Quite simply, Sunday at Watkins Glen was a scenario the 2014 Chase format was designed to produce.
A.J. Allmendinger and Marcos Ambrose, two drivers fighting not only for a win but their first-ever Chase berths, battled throughout multiple restarts during the final 10 laps of the race and Allmendinger took the win after forcing his way inside of Ambrose in turn six on the next-to-last lap.
Allmendinger got the pole position for the green-white-checker restart after a pass of Ambrose just before the caution came out for Denny Hamlin's crash. After a red flag to clean up the mess from Hamlin's crash, Allmendinger kept Ambrose at bay through turn one. The two traded contact up to the esses and after the duo entered the inner loop, Ambrose moved Allmendinger out of the groove in turn five. But Allmendinger kept his foot in the throttle and had the inside line into turn six. Once he slammed doors with Ambrose and cleared him off the corner, the race was his.
And so was a Chase berth as Allmendinger became the 12th driver in 2014 to win a race.
"I just knew the restart – if he could get to me he'd move me out of the way just like I'd do to him," Allmendinger said. "It wasn't rough. He didn't try to wreck me, he just moved me so I just leaned on him into the next corner. I knew if I could get a gap and get [Ambrose and third-place Kurt Busch] racing behind me it was game over, so that's what I did."
Ambrose is no stranger to crazy Watkins Glen finishes. He won at the track in 2012 after beating Brad Keselowski and Kyle Busch in an oil-slicked final lap.
"First off, congratulations to A.J.," Ambrose said. "Because he really deserved that win. I gave him everything I had to rattle his cage and he withstood the pressure."
Before the season, the Chase was reformatted to include 16 drivers with berths virtually guaranteed if a driver won in the first 26 races of the season. While Ambrose and Allmendinger would have undoubtedly battled as hard as they did for the win under any points format, the redesign added significance to the battle. With 11 winners in the first 21 races, a win was a ticket to NASCAR's version of the playoffs because neither driver was going to get there without one.
Neither was high enough in the points standings to fill any of the remaining non-winner Chase spots on points and both have distinguished road racing backgrounds. Oh, and neither Ambrose or Allmendinger has been exceptional on NASCAR's ovals. Both came to Watkins Glen with the race as their best – and maybe only – shot to get into the Chase. Allmendinger is now in. Barring anything unforeseen over the next four races, Ambrose is out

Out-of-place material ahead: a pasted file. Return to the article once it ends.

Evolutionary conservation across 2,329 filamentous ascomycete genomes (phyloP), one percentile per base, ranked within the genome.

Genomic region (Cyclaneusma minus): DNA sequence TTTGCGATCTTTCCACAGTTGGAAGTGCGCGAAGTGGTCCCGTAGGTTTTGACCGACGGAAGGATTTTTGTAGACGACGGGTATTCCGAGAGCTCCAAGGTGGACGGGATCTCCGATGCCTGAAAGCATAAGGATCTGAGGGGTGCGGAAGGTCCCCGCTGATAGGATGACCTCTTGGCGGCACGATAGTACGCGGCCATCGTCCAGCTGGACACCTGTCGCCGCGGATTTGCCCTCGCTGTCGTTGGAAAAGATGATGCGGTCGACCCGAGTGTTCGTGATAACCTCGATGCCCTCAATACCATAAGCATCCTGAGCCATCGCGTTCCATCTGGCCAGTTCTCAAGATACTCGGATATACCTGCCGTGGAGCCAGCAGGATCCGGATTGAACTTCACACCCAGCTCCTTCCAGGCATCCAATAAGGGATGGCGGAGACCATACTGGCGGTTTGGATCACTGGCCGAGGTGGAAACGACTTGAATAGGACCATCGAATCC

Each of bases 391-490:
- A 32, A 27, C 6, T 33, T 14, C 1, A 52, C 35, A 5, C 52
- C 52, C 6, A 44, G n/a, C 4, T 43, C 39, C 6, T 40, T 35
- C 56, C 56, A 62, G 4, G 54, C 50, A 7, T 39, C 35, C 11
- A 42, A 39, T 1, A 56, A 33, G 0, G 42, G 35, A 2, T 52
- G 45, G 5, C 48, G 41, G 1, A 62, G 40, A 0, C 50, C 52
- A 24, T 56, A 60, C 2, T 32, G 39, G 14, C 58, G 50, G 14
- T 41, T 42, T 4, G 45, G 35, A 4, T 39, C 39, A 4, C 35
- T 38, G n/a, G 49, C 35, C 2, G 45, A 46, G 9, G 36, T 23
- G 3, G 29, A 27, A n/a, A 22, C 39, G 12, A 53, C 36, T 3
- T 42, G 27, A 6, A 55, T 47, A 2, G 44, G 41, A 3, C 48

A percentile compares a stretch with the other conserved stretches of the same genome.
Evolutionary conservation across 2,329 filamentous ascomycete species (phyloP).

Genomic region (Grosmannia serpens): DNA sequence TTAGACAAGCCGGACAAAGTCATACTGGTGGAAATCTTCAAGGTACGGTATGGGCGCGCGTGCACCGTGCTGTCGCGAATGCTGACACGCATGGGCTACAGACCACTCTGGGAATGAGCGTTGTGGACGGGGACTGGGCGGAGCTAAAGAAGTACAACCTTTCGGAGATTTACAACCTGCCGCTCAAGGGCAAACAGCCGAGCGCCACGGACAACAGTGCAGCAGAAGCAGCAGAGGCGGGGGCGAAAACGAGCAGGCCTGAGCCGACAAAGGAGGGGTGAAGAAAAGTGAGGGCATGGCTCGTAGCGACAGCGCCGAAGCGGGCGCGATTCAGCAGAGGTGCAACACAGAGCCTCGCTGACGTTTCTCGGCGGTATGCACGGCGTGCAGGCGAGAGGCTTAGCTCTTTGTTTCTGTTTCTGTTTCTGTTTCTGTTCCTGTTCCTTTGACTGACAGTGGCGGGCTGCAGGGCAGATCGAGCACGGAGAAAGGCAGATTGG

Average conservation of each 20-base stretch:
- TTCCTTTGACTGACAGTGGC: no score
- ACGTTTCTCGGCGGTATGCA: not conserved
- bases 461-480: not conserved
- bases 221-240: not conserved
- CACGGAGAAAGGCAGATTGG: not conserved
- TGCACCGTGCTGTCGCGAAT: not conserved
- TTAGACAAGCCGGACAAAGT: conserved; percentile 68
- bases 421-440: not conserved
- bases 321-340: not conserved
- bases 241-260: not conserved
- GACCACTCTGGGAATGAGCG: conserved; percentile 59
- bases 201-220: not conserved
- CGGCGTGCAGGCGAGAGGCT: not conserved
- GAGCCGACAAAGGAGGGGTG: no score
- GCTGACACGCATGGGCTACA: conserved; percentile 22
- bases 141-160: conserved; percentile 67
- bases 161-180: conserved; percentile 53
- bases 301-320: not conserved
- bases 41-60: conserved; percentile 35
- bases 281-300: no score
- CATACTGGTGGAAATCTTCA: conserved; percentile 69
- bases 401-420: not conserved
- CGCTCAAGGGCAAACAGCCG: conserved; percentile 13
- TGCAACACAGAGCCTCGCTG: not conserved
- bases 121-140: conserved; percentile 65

And not only is Allmendinger qualified for the postseason, he's got his first-ever Sprint Cup Series win just two years after his Cup career was potentially over. In 2012, he was suspended by NASCAR for violating the sport's substance abuse policy.
He subsequently lost his ride with Team Penske and missed 15 races in 2012. In 2013, he landed a part-time Nationwide Series and IndyCar ride with Penske (where he won at Mid-Ohio in the Nationwide Series) and drove in 18 Cup races for two teams. In the limited Cup spell he impressed the owners at JTG-Daugherty Racing to give him another shot full-time in the Cup Series.
In victory lane, he was congratulated by Penske and Richard Childress, whose team has an alliance with JTG-Daugherty.
"That just means more than anything to me to have those guys being such a big supporter of mine," Allmendinger said. "Obviously Roger and the whole Penske Racing organization for what they did for me last year and R.C. for this whole alliance. He's opened the doors to this race team, given us everything we can have to go out there and compete and we won a race. We won a Sprint Cup race."
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